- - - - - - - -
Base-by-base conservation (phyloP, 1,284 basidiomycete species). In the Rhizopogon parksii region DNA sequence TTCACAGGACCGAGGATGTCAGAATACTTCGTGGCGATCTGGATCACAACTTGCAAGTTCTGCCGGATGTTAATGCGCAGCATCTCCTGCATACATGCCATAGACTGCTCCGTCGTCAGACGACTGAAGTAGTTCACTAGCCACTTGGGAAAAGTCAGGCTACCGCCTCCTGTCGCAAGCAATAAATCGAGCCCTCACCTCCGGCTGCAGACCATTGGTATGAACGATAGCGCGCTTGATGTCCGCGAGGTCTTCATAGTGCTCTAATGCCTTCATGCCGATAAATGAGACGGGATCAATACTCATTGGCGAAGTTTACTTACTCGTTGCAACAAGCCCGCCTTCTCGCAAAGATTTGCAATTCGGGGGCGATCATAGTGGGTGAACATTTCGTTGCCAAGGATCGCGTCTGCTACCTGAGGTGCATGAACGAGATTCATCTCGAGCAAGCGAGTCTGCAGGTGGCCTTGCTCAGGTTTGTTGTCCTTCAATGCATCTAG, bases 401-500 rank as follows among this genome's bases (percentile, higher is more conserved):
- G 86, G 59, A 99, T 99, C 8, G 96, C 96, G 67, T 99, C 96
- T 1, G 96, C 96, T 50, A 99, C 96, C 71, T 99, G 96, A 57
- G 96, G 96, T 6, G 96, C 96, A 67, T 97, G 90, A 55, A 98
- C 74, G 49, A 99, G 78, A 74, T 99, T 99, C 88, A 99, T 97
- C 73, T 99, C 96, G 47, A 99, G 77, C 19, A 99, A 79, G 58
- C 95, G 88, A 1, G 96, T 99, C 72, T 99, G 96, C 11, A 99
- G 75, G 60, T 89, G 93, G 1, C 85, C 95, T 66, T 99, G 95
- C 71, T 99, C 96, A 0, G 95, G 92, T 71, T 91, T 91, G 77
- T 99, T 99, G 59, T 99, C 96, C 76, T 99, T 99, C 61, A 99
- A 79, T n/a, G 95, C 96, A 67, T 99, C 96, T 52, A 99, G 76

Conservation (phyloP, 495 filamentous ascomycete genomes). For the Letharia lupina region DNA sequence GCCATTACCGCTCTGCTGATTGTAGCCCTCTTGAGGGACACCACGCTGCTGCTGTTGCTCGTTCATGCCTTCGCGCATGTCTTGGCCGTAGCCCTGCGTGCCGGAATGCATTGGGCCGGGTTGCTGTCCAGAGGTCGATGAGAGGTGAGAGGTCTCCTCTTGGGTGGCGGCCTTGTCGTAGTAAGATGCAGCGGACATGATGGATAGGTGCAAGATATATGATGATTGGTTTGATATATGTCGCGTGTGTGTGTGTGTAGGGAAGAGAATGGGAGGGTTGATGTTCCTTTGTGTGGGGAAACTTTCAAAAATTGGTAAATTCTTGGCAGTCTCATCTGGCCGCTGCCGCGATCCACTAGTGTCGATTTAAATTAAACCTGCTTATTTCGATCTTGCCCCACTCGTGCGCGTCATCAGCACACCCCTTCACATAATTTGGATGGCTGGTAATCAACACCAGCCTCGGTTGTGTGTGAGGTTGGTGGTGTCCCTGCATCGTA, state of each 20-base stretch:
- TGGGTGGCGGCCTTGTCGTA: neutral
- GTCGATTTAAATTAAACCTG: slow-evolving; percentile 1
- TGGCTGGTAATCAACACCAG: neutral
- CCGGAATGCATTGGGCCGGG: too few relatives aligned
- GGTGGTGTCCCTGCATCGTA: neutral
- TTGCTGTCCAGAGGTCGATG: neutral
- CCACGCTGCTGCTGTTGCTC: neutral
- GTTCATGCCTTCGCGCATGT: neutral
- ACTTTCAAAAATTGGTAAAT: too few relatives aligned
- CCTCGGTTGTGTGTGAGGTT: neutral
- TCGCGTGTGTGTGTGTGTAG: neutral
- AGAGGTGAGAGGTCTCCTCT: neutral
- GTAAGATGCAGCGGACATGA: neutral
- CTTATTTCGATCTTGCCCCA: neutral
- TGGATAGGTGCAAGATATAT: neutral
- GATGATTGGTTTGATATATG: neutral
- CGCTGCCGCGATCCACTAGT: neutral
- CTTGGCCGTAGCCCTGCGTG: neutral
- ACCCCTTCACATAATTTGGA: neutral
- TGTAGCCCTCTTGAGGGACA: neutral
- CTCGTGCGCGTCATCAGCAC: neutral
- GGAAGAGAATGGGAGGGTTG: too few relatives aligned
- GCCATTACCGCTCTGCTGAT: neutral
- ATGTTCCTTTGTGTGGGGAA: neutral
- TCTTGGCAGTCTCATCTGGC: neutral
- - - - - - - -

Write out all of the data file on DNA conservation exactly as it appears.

Base-by-base conservation (phyloP, 1,284 basidiomycete species). In the Rhizopogon parksii region DNA sequence TTCACAGGACCGAGGATGTCAGAATACTTCGTGGCGATCTGGATCACAACTTGCAAGTTCTGCCGGATGTTAATGCGCAGCATCTCCTGCATACATGCCATAGACTGCTCCGTCGTCAGACGACTGAAGTAGTTCACTAGCCACTTGGGAAAAGTCAGGCTACCGCCTCCTGTCGCAAGCAATAAATCGAGCCCTCACCTCCGGCTGCAGACCATTGGTATGAACGATAGCGCGCTTGATGTCCGCGAGGTCTTCATAGTGCTCTAATGCCTTCATGCCGATAAATGAGACGGGATCAATACTCATTGGCGAAGTTTACTTACTCGTTGCAACAAGCCCGCCTTCTCGCAAAGATTTGCAATTCGGGGGCGATCATAGTGGGTGAACATTTCGTTGCCAAGGATCGCGTCTGCTACCTGAGGTGCATGAACGAGATTCATCTCGAGCAAGCGAGTCTGCAGGTGGCCTTGCTCAGGTTTGTTGTCCTTCAATGCATCTAG, bases 401-500 rank as follows among this genome's bases (percentile, higher is more conserved):
- G 86, G 59, A 99, T 99, C 8, G 96, C 96, G 67, T 99, C 96
- T 1, G 96, C 96, T 50, A 99, C 96, C 71, T 99, G 96, A 57
- G 96, G 96, T 6, G 96, C 96, A 67, T 97, G 90, A 55, A 98
- C 74, G 49, A 99, G 78, A 74, T 99, T 99, C 88, A 99, T 97
- C 73, T 99, C 96, G 47, A 99, G 77, C 19, A 99, A 79, G 58
- C 95, G 88, A 1, G 96, T 99, C 72, T 99, G 96, C 11, A 99
- G 75, G 60, T 89, G 93, G 1, C 85, C 95, T 66, T 99, G 95
- C 71, T 99, C 96, A 0, G 95, G 92, T 71, T 91, T 91, G 77
- T 99, T 99, G 59, T 99, C 96, C 76, T 99, T 99, C 61, A 99
- A 79, T n/a, G 95, C 96, A 67, T 99, C 96, T 52, A 99, G 76

Conservation (phyloP, 495 filamentous ascomycete genomes). For the Letharia lupina region DNA sequence GCCATTACCGCTCTGCTGATTGTAGCCCTCTTGAGGGACACCACGCTGCTGCTGTTGCTCGTTCATGCCTTCGCGCATGTCTTGGCCGTAGCCCTGCGTGCCGGAATGCATTGGGCCGGGTTGCTGTCCAGAGGTCGATGAGAGGTGAGAGGTCTCCTCTTGGGTGGCGGCCTTGTCGTAGTAAGATGCAGCGGACATGATGGATAGGTGCAAGATATATGATGATTGGTTTGATATATGTCGCGTGTGTGTGTGTGTAGGGAAGAGAATGGGAGGGTTGATGTTCCTTTGTGTGGGGAAACTTTCAAAAATTGGTAAATTCTTGGCAGTCTCATCTGGCCGCTGCCGCGATCCACTAGTGTCGATTTAAATTAAACCTGCTTATTTCGATCTTGCCCCACTCGTGCGCGTCATCAGCACACCCCTTCACATAATTTGGATGGCTGGTAATCAACACCAGCCTCGGTTGTGTGTGAGGTTGGTGGTGTCCCTGCATCGTA, state of each 20-base stretch:
- TGGGTGGCGGCCTTGTCGTA: neutral
- GTCGATTTAAATTAAACCTG: slow-evolving; percentile 1
- TGGCTGGTAATCAACACCAG: neutral
- CCGGAATGCATTGGGCCGGG: too few relatives aligned
- GGTGGTGTCCCTGCATCGTA: neutral
- TTGCTGTCCAGAGGTCGATG: neutral
- CCACGCTGCTGCTGTTGCTC: neutral
- GTTCATGCCTTCGCGCATGT: neutral
- ACTTTCAAAAATTGGTAAAT: too few relatives aligned
- CCTCGGTTGTGTGTGAGGTT: neutral
- TCGCGTGTGTGTGTGTGTAG: neutral
- AGAGGTGAGAGGTCTCCTCT: neutral
- GTAAGATGCAGCGGACATGA: neutral
- CTTATTTCGATCTTGCCCCA: neutral
- TGGATAGGTGCAAGATATAT: neutral
- GATGATTGGTTTGATATATG: neutral
- CGCTGCCGCGATCCACTAGT: neutral
- CTTGGCCGTAGCCCTGCGTG: neutral
- ACCCCTTCACATAATTTGGA: neutral
- TGTAGCCCTCTTGAGGGACA: neutral
- CTCGTGCGCGTCATCAGCAC: neutral
- GGAAGAGAATGGGAGGGTTG: too few relatives aligned
- GCCATTACCGCTCTGCTGAT: neutral
- ATGTTCCTTTGTGTGGGGAA: neutral
- TCTTGGCAGTCTCATCTGGC: neutral